Job search FAQs
Frequently asked questions about Registered Nurse jobs
Whether you’re considering applying for a Registered Nurser (NP) position or you’ve already got an interview for the role, here’s what you need to know about being successful in landing great NP jobs.
According to the American Association of Nurse Practitioners, American’s make nearly 1 billion visits to NPs annually. The Bureau of Labor Statistics predicts NP positions will have grown by 35% between 2014 and 2024. This critical role focused on patient health and care is not only important, it’s also a promising field to be in.
NPs work autonomously, and in collaboration with other health care professionals, providers and specialists. They may work in primary or specialty settings, and have advanced training and education to ensure proper care and health management for patients.
If you’re considering applying or interviewing for a job as an NP, here is a list of frequently asked questions (FAQs) and answers to help set you up for success.
Registered Nursegive primary, acute and specialty health care services to patients. They are trained and authorized to diagnose illnesses, treat conditions, and provide education to patients to ensure they are living their healthiest life.
Specific tasks may include taking medical histories, performing physical exams, ordering diagnostics tests, developing treatment plans, following up on courses of treatment, and collaborating with other providers to ensure holistic care for the patient.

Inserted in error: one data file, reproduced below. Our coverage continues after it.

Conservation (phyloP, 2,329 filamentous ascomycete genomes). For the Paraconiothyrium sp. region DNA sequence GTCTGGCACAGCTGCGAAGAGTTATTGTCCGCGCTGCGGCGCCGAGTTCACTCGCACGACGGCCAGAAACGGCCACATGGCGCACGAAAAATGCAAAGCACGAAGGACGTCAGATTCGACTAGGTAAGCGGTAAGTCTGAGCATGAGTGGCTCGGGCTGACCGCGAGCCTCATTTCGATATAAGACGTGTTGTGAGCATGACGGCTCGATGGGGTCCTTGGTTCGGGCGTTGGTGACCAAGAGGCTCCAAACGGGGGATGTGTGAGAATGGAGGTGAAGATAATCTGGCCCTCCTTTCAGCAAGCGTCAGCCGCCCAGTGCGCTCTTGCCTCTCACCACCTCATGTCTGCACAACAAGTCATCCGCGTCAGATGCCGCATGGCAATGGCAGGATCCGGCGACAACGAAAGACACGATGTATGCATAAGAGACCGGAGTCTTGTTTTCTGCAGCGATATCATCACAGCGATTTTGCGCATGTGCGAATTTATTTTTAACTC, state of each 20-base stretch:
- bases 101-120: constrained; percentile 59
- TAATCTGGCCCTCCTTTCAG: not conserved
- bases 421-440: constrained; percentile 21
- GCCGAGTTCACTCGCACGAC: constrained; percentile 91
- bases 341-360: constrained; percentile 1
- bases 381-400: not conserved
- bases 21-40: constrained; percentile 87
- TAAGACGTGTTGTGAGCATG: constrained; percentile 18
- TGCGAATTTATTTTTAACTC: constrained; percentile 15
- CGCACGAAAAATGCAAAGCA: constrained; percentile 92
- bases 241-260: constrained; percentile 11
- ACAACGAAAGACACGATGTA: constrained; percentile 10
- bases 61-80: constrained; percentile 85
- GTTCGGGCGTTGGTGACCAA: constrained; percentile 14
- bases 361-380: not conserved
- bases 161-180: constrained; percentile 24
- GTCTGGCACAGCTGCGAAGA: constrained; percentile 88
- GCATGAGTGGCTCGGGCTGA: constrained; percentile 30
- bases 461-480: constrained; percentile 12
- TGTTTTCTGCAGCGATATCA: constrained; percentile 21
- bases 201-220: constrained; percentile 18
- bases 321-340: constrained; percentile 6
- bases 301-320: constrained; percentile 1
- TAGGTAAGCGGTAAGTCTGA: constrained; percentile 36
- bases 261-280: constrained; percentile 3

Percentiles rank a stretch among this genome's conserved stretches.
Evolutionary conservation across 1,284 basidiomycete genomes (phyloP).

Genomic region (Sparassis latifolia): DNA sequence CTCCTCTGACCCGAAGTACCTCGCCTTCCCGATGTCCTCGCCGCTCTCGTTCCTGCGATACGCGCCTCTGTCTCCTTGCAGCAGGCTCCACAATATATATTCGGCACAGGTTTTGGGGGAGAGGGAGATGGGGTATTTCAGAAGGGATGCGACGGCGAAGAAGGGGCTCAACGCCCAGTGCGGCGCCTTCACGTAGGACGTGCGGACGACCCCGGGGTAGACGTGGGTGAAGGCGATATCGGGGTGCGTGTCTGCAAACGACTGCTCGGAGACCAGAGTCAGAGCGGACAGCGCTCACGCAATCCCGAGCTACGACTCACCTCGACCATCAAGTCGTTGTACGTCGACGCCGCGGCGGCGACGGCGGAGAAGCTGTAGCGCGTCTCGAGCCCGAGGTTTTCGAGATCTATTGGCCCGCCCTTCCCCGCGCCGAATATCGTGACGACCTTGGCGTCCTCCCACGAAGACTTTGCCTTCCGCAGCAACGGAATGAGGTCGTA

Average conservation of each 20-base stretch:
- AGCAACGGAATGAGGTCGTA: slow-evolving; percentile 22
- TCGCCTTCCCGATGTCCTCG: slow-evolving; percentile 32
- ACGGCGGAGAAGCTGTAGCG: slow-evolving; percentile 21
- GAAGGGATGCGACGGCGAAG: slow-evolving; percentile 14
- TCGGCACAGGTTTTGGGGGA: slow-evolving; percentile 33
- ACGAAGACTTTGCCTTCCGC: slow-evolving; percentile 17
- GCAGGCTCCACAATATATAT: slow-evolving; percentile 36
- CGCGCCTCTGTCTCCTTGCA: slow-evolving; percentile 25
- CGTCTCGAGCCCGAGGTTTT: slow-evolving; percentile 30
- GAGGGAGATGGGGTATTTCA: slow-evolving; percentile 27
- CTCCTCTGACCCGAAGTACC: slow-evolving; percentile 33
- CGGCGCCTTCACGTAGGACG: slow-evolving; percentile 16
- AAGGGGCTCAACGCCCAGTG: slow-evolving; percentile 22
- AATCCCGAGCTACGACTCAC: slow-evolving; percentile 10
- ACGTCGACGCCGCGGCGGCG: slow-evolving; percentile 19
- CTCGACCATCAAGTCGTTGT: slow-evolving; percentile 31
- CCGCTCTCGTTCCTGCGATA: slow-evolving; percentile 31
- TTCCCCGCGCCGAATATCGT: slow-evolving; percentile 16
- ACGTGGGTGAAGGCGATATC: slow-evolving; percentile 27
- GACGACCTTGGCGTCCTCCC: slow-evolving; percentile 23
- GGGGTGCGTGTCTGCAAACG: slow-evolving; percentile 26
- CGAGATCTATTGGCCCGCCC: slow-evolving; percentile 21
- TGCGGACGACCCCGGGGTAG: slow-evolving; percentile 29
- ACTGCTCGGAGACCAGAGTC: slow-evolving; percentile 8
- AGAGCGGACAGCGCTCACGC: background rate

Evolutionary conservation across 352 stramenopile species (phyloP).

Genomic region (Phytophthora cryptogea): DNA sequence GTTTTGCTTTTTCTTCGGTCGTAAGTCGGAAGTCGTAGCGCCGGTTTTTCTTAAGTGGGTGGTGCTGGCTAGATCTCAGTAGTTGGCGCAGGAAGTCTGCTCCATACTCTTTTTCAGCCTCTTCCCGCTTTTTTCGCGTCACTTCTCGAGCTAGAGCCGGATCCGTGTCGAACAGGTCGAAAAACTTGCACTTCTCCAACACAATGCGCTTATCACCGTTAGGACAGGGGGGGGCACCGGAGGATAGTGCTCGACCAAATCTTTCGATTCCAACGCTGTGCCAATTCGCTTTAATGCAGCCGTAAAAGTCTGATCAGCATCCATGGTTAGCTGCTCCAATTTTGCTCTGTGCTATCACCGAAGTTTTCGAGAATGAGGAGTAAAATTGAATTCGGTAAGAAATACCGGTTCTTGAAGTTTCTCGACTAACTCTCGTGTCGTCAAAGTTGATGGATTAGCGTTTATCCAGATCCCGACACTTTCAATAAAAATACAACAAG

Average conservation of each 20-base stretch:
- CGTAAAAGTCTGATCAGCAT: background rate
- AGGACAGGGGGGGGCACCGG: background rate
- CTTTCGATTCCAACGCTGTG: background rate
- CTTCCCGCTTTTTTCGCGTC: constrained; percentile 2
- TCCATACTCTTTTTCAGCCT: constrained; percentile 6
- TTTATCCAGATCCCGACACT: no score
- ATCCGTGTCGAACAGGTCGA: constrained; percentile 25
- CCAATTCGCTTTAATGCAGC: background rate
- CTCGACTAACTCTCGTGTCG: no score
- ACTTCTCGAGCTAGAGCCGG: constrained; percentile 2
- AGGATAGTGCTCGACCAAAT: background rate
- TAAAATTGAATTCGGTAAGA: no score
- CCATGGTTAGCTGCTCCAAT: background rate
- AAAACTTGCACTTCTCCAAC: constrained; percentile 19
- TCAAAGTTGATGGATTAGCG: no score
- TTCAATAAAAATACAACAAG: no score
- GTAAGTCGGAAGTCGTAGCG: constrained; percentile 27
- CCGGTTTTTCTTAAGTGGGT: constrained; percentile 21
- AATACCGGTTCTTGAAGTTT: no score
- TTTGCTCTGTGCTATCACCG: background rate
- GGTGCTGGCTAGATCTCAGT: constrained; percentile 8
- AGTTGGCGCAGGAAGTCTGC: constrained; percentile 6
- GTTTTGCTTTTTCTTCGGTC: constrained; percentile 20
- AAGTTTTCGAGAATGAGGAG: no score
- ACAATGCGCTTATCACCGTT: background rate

RNs also keep detailed records and regularly continue their education to stay on top of developments in the field. They may have a specialty, such as geriatric, hospice, gastroenterology, occupational health, urology and more, each requiring specific training and education on illnesses, conditions, and treatments.
Overall, Registered Nurse see patients when they are sick, admitted into a hospital, have an injury, or have outpatient procedures. They’ll take care of a variety of your needs from admission to discharge, either from a hospital, or from a doctor’s office or other outpatient setting.
Requirements for an NP role can vary by company, but many require the same basic things like:
Be a registered nurse (RN)
Bachelor’s of science in nursing (BSN)
Complete an NP-focused graduate master’s or doctoral nursing program
Passed a national NP board certification exam
State NP license to practice medicine
Experience in a clinical residency or other hospital/outpatient/doctor’s office setting
Excellent written and verbal communication skills
Specific requirements may also depend on your specialization, as well as the setting you’ll be working in. For example, an NP working in an in-patient hospital setting may have different responsibilities than one working in a doctor’s office.
The job description should clearly outline requirements, but if you have questions, ask the hiring manager.
If you are an experienced Registered Nurse, you may become a legal consultancy nurse, nursing informatics specialist, research nurse, diabetics informatics nurse, school, or campus nurse, and so forth.
According to the U.S. Bureau of Labor and Statistics, the demand for Registered Nurses is expected to grow by more than 7% in the next five years. This statistic means that registered nurses will increase by more than 200,000 before 2026.